Planting for the Future: Regenerative and Restorative Agriculture


Perrumba, an Aboriginal word for wattle blossom, is a permaculture-based farm in Bungonia, New South Wales. This land has been under the care of Debbie Hunt and Kieron Malone for over 7 years now, where they are almost fully self-sufficient, run environmental workshops, and share their expertise in permaculture and sustainability with the community. Bungonia is a spectacular part of our country, and Perrumba endeavours to preserve and protect this landscape and all of the native plants and animals that share it.


Debbie graciously invited me to Perrumba to experience working on regenerative and restorative agriculture. We spent the morning planting Eucalyptus trees and species of Casuarina, to support the local population of vulnerable Glossy Black Cockatoos (Calyptorhynchus lathami), which use Eucalypts and Casuarinas as food and habitat sources.

Source: Australian Museum.
Two Glossy Black Cockatoos.

We discussed the importance of retaining the current mature trees on the farm for their hollows and complex habitats, and the importance of planting new trees to promote the creation of habitat and food resources well into the future. The tree planting was done in a section of a previously cleared and grazed paddock, and was chosen as it would create not only habitat and food sources for the cockatoo in the future, but also exist as a corridor between surrounding woodland habitat, increasing the connectivity between populations of many species and ultimately reducing fragmentation.

Source: Augusta Mutton.
Eucalyptus and Casuarina planting at Perrumba Farm.


Throughout biodiversity research, fragmentation has been shown to be a major threat to the survival and gene flow of populations. Creating corridors for immigration and emigration, gene flow, and access to resources is essential to support healthy populations by reducing the risk of inbreeding and stochastic events (environmental and demographic). It is essential for private landowners to promote this sort of biodiversity conservation to ensure there is representative management of different ecosystems throughout the country, as parks and reserves are often insufficient. Creating flexible land management and monitoring methods is essential to prepare for the challenges of the future, including severe, unpredictable weather patterns due to climate change, and will ensure long-term conservation of the region and promote active learning through adaptive management.

Another way we contributed to biodiversity conservation throughout the day was by attracting pollinators using seed balls, which included the seeds of native and non-native flowers. This promotes natural systems to function in favour of food production, by encouraging a diversity of pollinators. This system also stimulates tree regeneration throughout the farm, as some seed balls included Eucalyptus seeds and were seasoned with paprika to keep the ants away!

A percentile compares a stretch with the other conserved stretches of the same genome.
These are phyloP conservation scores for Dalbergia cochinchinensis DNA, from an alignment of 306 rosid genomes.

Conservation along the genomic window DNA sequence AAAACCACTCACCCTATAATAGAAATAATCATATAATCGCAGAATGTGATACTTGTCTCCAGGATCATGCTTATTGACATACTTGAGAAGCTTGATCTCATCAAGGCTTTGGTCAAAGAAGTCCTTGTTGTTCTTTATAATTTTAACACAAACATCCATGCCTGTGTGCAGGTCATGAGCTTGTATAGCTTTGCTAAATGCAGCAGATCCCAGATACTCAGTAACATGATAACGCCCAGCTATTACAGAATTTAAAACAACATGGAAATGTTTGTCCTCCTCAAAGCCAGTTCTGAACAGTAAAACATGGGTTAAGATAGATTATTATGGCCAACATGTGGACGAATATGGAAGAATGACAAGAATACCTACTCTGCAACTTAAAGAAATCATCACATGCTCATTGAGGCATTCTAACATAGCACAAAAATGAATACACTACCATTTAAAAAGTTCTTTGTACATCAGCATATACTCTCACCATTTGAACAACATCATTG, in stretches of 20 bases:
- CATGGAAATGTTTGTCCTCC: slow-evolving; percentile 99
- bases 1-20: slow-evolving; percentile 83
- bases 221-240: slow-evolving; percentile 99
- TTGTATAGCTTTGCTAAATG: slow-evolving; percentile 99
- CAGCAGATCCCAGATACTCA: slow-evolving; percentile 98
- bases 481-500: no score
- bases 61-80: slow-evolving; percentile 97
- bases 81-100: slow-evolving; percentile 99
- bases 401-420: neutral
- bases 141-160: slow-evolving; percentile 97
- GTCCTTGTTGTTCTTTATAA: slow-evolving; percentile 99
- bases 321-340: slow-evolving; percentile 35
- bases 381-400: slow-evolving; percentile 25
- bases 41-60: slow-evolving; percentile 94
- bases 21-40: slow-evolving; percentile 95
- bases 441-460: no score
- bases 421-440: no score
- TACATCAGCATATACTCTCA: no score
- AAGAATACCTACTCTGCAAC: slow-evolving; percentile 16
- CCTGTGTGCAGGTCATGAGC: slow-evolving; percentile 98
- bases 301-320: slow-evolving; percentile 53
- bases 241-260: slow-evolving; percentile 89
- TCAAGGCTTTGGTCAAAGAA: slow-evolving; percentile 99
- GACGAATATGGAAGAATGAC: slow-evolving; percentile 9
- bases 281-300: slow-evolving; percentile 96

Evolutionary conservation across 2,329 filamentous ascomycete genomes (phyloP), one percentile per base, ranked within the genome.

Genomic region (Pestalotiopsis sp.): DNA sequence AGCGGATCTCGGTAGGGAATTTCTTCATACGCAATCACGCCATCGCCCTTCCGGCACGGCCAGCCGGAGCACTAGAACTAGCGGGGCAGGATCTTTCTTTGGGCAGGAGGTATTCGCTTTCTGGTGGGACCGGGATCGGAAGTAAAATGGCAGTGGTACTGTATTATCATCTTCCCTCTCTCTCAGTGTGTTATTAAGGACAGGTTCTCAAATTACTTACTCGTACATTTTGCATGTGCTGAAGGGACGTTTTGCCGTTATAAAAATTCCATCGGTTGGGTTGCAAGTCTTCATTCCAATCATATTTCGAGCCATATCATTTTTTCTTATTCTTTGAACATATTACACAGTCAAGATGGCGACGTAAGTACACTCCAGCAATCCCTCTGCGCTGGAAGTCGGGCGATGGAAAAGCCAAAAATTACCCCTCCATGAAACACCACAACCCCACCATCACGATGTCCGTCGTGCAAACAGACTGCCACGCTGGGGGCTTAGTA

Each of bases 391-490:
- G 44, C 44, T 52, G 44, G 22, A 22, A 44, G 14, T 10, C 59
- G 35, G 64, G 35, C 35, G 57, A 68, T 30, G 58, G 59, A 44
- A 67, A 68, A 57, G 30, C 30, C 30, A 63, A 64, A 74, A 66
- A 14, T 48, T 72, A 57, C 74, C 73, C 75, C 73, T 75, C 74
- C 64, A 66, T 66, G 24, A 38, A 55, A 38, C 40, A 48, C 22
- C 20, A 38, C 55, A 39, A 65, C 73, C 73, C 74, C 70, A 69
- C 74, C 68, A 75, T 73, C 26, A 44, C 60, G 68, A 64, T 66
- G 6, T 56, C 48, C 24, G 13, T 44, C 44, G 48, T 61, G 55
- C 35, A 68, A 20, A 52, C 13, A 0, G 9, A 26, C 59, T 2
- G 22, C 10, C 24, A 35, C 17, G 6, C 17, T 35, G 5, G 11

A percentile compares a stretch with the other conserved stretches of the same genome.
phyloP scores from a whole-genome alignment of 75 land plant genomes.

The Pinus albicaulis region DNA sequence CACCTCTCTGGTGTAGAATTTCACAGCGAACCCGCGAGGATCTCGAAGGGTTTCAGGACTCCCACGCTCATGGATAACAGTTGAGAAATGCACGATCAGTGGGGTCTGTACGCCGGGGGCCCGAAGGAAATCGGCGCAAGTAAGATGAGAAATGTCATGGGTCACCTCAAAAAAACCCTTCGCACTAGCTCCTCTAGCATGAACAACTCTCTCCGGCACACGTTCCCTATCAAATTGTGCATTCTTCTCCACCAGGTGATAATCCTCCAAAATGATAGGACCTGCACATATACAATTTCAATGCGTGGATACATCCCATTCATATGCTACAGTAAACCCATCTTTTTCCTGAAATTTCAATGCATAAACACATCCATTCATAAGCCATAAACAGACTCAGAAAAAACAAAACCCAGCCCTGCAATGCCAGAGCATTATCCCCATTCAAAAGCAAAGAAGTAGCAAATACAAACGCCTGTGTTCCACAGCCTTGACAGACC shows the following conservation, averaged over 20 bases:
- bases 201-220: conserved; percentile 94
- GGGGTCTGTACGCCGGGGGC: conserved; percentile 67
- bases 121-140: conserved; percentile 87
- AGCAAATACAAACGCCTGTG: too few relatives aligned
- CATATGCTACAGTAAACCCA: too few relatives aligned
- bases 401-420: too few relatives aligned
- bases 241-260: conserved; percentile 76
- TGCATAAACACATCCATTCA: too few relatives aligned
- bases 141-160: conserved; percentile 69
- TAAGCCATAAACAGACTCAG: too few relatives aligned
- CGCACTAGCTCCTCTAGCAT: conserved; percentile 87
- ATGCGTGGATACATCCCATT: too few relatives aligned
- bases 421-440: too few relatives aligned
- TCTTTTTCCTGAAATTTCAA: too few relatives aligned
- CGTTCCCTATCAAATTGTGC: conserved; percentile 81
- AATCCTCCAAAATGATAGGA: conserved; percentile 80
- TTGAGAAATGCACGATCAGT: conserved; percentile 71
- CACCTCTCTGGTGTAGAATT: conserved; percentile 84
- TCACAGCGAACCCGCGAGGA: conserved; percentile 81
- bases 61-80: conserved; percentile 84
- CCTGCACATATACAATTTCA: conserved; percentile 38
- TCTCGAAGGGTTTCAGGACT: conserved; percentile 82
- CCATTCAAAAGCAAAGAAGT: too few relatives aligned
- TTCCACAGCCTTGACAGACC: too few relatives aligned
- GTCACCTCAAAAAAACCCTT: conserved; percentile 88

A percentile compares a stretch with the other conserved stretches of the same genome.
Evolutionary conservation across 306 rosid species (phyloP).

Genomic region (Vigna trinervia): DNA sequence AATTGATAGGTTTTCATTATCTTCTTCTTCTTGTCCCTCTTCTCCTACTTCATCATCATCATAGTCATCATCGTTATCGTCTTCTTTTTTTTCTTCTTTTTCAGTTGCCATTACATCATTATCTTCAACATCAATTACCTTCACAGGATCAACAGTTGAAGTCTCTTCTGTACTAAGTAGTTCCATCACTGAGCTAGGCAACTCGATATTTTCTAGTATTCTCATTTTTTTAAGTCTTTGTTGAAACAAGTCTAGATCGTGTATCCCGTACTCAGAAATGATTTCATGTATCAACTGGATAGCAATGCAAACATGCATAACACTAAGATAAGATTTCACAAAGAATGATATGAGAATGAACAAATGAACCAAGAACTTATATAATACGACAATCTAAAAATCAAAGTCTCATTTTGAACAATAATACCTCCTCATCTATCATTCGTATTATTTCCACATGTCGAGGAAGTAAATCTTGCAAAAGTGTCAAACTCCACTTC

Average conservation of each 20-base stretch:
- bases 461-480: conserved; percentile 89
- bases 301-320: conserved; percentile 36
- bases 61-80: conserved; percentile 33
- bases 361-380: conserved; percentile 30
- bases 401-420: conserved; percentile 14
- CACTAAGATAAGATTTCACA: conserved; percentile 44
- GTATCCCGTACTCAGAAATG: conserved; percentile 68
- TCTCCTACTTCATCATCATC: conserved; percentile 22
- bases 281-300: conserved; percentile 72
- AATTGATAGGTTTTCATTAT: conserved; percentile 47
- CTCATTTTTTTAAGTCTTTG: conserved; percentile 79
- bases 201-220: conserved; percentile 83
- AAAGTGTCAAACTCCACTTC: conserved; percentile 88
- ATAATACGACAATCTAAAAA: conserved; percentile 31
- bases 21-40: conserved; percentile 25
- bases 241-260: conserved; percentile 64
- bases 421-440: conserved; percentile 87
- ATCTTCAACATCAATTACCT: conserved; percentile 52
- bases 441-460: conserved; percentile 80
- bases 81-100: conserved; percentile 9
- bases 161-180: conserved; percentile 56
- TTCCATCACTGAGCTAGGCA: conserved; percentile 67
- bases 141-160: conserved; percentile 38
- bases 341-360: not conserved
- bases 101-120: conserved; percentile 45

Source: Augusta Mutton
Seed balls made of clay air drying, in preparation to be cast throughout regeneration areas at Perrumba.


The lifestyle and activities carried out at Perrumba support conservation on many levels, particularly by promoting ecosystem function, protecting and enhancing the environment, and planning for the future. Their actions are providing more complex, resilient, connected, and sustainable ecosystems for populations and habitats to thrive. The importance of every contribution to the ecosystem is recognised at Perrumba; a holistic view of symbiotic human and environment interactions are represented through their values. From retaining fallen and mature trees for their habitat complexity, promoting pollinators like bees and birds, using chickens to turn over the soil, home-composting and recycling into the soil, acknowledging the different levels of ecosystem services, and most importantly, creating awareness in the community for sustainability and conservation, Perrumba is promoting local biodiversity.  

Source: Augusta Mutton
A sign at the entrance to Perrumba Farm, encompassing their values of supporting local wildlife.

This protected landscape is home to an impressive list of bird, reptile and mammal species, further suggesting how important private conservation, citizen science and community inclusion is to restoring and regenerating ecosystems.
The purpose of Debbie & Kieron’s work at Perrumba is predominantly for food security, self-sufficiency, and supporting local biodiversity, but is also focused on using the values of permaculture and regenerative agriculture to preserve and restore this beautiful part of Australia, leaving the land more functional and resilient than how they found it.

About Biodiversity Conservation Blog

I am an Associate Professor at The Australian National University and convene a (very awesome) course called Biodiversity Conservation. Myself and students in the course contribute to this blog.
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